PERFORMANCE - Most of the story is conveyed by the reading of diaries of the main characters and telegrams between them. There are eight different narrators, with each one performing a different character. This is not done conversationally, but rather each one reads his character's diary in turn. This makes it easy to follow who is telling their story and very much enhances the overall performance.
OVERALL - Even if you don't like vampire stories (as I don't), I think anyone would just enjoy this well-told mystery.. After all, this is a famous classic that spawned the whole vampire genre!
Hey Audible, don't raise prices and I promise to buy lots more books.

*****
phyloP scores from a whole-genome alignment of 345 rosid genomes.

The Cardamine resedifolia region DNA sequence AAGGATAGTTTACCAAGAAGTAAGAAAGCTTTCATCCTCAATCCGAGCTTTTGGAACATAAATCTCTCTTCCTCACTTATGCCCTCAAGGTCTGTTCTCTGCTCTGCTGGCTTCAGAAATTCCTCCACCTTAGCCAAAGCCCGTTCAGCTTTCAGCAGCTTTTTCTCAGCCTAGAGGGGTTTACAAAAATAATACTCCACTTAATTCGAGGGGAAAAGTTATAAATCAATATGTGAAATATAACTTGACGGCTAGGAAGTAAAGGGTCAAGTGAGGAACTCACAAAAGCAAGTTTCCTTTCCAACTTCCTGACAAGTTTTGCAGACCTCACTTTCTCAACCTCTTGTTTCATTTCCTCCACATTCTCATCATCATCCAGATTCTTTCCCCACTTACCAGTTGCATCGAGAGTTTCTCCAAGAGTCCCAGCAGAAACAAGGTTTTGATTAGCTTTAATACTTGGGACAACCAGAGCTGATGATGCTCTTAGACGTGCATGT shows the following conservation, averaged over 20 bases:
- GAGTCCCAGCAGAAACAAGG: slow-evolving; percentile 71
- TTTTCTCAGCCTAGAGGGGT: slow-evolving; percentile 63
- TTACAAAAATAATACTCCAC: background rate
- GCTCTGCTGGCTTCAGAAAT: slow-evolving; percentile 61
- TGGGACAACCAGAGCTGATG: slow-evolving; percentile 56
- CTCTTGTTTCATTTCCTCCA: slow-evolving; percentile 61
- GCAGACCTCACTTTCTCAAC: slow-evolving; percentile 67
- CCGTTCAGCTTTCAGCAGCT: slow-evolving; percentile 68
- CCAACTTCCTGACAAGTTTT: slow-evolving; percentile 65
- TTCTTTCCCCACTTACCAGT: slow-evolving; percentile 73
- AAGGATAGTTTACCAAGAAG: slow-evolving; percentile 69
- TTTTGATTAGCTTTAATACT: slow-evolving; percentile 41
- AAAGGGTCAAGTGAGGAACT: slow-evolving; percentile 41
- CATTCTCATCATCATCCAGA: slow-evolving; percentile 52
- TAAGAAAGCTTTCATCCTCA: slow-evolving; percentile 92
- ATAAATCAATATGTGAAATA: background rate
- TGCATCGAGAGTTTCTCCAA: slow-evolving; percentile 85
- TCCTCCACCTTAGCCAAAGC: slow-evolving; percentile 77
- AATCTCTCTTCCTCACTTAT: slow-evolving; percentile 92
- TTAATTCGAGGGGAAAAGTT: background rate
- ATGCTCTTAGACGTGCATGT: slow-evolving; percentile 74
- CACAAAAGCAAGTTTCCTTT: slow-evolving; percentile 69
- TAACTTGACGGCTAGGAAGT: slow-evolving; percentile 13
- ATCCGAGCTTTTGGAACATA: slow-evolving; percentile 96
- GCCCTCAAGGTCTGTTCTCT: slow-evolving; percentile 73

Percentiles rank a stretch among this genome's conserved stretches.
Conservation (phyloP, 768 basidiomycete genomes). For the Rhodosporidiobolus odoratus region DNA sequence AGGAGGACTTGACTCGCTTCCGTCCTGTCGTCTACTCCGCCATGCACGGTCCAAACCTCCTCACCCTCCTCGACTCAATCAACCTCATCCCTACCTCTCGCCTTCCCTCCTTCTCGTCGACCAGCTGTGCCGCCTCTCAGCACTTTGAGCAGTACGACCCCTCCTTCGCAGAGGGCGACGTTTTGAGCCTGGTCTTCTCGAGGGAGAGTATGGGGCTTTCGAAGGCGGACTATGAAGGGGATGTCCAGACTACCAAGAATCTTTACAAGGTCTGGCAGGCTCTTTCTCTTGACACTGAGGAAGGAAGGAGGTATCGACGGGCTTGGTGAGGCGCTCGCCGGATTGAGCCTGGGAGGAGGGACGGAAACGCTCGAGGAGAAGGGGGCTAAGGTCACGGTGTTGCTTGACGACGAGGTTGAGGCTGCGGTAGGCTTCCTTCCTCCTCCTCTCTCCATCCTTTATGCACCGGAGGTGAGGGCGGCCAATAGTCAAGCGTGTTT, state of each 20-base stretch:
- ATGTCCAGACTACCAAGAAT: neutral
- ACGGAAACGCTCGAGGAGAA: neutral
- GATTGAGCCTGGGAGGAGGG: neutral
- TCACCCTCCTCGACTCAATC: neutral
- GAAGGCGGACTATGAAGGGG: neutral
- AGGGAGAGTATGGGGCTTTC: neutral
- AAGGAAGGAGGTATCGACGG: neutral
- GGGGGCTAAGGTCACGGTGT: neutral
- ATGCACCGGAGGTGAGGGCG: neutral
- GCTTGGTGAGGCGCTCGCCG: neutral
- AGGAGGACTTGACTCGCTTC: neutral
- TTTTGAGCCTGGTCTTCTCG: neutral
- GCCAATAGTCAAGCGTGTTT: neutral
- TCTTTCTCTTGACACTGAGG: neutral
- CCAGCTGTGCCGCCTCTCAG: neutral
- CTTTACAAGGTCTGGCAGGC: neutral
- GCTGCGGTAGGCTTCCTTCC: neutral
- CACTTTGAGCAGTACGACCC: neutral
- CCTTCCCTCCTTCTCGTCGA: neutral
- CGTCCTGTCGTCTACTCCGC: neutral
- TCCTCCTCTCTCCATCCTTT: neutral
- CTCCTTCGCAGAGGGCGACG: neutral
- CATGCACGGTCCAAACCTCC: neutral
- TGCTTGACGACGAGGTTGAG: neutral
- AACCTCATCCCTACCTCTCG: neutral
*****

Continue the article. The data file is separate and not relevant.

Simon Vance, John Lee and Simon Prebble are among my favorite narrators/performers in the world of audiobooks. However, for me, Katherine Kellgren is just the most spectacular of all. I was introduced to Ms. Kellgren in the Bloody Jack series which, by another performer, I do not think I would have enjoyed nearly as much. She plays a prominent role of Mina Harker. The [audio-]book is not exactly structured as a real time dramatization of events.
If this is a genre you gravitate to, then this is certainly the classic to read. The integrity of this particular iteration is maintained as it has not always been so over the decades of its different incarnations. It is a return to Stoker’s original storytelling structure, that of reading the protagonists’ journal entries. It works great.